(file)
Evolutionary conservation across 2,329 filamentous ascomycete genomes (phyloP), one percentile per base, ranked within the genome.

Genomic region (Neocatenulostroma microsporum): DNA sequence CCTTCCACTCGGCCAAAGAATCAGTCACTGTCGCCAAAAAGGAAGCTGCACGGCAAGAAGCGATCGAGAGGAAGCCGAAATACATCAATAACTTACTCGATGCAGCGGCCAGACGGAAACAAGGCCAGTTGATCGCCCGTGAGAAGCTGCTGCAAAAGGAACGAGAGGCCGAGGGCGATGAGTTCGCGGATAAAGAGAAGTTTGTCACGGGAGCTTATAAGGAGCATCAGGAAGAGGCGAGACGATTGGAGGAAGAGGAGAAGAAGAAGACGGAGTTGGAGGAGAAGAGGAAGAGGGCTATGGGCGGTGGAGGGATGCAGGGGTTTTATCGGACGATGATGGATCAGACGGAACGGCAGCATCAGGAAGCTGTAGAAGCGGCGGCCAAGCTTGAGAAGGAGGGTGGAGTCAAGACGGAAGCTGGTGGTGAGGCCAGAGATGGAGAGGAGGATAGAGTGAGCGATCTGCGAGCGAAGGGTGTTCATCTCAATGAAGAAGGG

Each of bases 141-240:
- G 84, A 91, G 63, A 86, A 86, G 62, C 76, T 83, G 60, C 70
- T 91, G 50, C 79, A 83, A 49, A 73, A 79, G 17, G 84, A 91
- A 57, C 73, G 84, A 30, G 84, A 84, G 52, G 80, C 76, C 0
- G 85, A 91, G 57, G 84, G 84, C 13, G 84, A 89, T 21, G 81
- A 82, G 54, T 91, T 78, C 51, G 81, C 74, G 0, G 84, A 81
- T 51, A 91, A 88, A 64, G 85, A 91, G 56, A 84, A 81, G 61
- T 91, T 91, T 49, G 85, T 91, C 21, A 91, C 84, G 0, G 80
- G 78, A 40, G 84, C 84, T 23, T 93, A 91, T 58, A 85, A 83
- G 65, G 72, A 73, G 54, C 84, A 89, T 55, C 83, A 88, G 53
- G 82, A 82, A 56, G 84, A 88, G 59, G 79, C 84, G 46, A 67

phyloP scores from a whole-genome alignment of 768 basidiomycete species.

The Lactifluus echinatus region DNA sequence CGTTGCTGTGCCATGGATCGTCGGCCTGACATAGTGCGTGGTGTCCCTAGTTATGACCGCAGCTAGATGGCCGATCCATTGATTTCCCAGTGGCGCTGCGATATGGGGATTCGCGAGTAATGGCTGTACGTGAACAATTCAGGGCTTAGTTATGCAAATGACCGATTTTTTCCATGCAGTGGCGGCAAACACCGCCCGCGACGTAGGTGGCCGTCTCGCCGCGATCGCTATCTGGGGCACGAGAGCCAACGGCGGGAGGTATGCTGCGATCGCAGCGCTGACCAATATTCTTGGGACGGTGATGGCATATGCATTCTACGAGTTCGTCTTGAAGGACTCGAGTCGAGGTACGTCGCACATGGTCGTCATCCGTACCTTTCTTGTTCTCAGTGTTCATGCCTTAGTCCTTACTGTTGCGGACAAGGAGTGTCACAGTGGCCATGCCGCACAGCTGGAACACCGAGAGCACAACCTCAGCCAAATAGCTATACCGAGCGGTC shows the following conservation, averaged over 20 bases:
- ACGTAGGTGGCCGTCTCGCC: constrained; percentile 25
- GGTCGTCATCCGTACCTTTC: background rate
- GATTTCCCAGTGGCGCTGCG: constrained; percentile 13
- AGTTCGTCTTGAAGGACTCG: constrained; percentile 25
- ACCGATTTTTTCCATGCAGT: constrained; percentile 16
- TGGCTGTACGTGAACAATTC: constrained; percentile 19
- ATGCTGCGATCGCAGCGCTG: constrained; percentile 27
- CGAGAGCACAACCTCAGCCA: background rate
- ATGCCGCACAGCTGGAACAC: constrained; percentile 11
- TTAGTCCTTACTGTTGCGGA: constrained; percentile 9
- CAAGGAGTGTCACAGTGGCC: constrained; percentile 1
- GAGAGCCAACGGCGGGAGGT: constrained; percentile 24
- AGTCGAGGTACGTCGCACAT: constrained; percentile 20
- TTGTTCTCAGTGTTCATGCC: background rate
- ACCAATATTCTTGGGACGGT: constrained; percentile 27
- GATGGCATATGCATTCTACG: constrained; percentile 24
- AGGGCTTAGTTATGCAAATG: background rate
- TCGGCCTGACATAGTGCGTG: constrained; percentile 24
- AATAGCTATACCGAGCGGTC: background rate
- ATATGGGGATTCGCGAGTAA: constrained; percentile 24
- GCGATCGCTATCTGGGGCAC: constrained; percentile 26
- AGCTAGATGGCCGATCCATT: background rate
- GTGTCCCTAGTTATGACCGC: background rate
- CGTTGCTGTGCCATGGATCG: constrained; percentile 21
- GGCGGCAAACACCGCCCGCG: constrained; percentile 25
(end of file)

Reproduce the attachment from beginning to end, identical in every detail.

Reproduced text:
Evolutionary conservation across 2,329 filamentous ascomycete genomes (phyloP), one percentile per base, ranked within the genome.

Genomic region (Neocatenulostroma microsporum): DNA sequence CCTTCCACTCGGCCAAAGAATCAGTCACTGTCGCCAAAAAGGAAGCTGCACGGCAAGAAGCGATCGAGAGGAAGCCGAAATACATCAATAACTTACTCGATGCAGCGGCCAGACGGAAACAAGGCCAGTTGATCGCCCGTGAGAAGCTGCTGCAAAAGGAACGAGAGGCCGAGGGCGATGAGTTCGCGGATAAAGAGAAGTTTGTCACGGGAGCTTATAAGGAGCATCAGGAAGAGGCGAGACGATTGGAGGAAGAGGAGAAGAAGAAGACGGAGTTGGAGGAGAAGAGGAAGAGGGCTATGGGCGGTGGAGGGATGCAGGGGTTTTATCGGACGATGATGGATCAGACGGAACGGCAGCATCAGGAAGCTGTAGAAGCGGCGGCCAAGCTTGAGAAGGAGGGTGGAGTCAAGACGGAAGCTGGTGGTGAGGCCAGAGATGGAGAGGAGGATAGAGTGAGCGATCTGCGAGCGAAGGGTGTTCATCTCAATGAAGAAGGG

Each of bases 141-240:
- G 84, A 91, G 63, A 86, A 86, G 62, C 76, T 83, G 60, C 70
- T 91, G 50, C 79, A 83, A 49, A 73, A 79, G 17, G 84, A 91
- A 57, C 73, G 84, A 30, G 84, A 84, G 52, G 80, C 76, C 0
- G 85, A 91, G 57, G 84, G 84, C 13, G 84, A 89, T 21, G 81
- A 82, G 54, T 91, T 78, C 51, G 81, C 74, G 0, G 84, A 81
- T 51, A 91, A 88, A 64, G 85, A 91, G 56, A 84, A 81, G 61
- T 91, T 91, T 49, G 85, T 91, C 21, A 91, C 84, G 0, G 80
- G 78, A 40, G 84, C 84, T 23, T 93, A 91, T 58, A 85, A 83
- G 65, G 72, A 73, G 54, C 84, A 89, T 55, C 83, A 88, G 53
- G 82, A 82, A 56, G 84, A 88, G 59, G 79, C 84, G 46, A 67

phyloP scores from a whole-genome alignment of 768 basidiomycete species.

The Lactifluus echinatus region DNA sequence CGTTGCTGTGCCATGGATCGTCGGCCTGACATAGTGCGTGGTGTCCCTAGTTATGACCGCAGCTAGATGGCCGATCCATTGATTTCCCAGTGGCGCTGCGATATGGGGATTCGCGAGTAATGGCTGTACGTGAACAATTCAGGGCTTAGTTATGCAAATGACCGATTTTTTCCATGCAGTGGCGGCAAACACCGCCCGCGACGTAGGTGGCCGTCTCGCCGCGATCGCTATCTGGGGCACGAGAGCCAACGGCGGGAGGTATGCTGCGATCGCAGCGCTGACCAATATTCTTGGGACGGTGATGGCATATGCATTCTACGAGTTCGTCTTGAAGGACTCGAGTCGAGGTACGTCGCACATGGTCGTCATCCGTACCTTTCTTGTTCTCAGTGTTCATGCCTTAGTCCTTACTGTTGCGGACAAGGAGTGTCACAGTGGCCATGCCGCACAGCTGGAACACCGAGAGCACAACCTCAGCCAAATAGCTATACCGAGCGGTC shows the following conservation, averaged over 20 bases:
- ACGTAGGTGGCCGTCTCGCC: constrained; percentile 25
- GGTCGTCATCCGTACCTTTC: background rate
- GATTTCCCAGTGGCGCTGCG: constrained; percentile 13
- AGTTCGTCTTGAAGGACTCG: constrained; percentile 25
- ACCGATTTTTTCCATGCAGT: constrained; percentile 16
- TGGCTGTACGTGAACAATTC: constrained; percentile 19
- ATGCTGCGATCGCAGCGCTG: constrained; percentile 27
- CGAGAGCACAACCTCAGCCA: background rate
- ATGCCGCACAGCTGGAACAC: constrained; percentile 11
- TTAGTCCTTACTGTTGCGGA: constrained; percentile 9
- CAAGGAGTGTCACAGTGGCC: constrained; percentile 1
- GAGAGCCAACGGCGGGAGGT: constrained; percentile 24
- AGTCGAGGTACGTCGCACAT: constrained; percentile 20
- TTGTTCTCAGTGTTCATGCC: background rate
- ACCAATATTCTTGGGACGGT: constrained; percentile 27
- GATGGCATATGCATTCTACG: constrained; percentile 24
- AGGGCTTAGTTATGCAAATG: background rate
- TCGGCCTGACATAGTGCGTG: constrained; percentile 24
- AATAGCTATACCGAGCGGTC: background rate
- ATATGGGGATTCGCGAGTAA: constrained; percentile 24
- GCGATCGCTATCTGGGGCAC: constrained; percentile 26
- AGCTAGATGGCCGATCCATT: background rate
- GTGTCCCTAGTTATGACCGC: background rate
- CGTTGCTGTGCCATGGATCG: constrained; percentile 21
- GGCGGCAAACACCGCCCGCG: constrained; percentile 25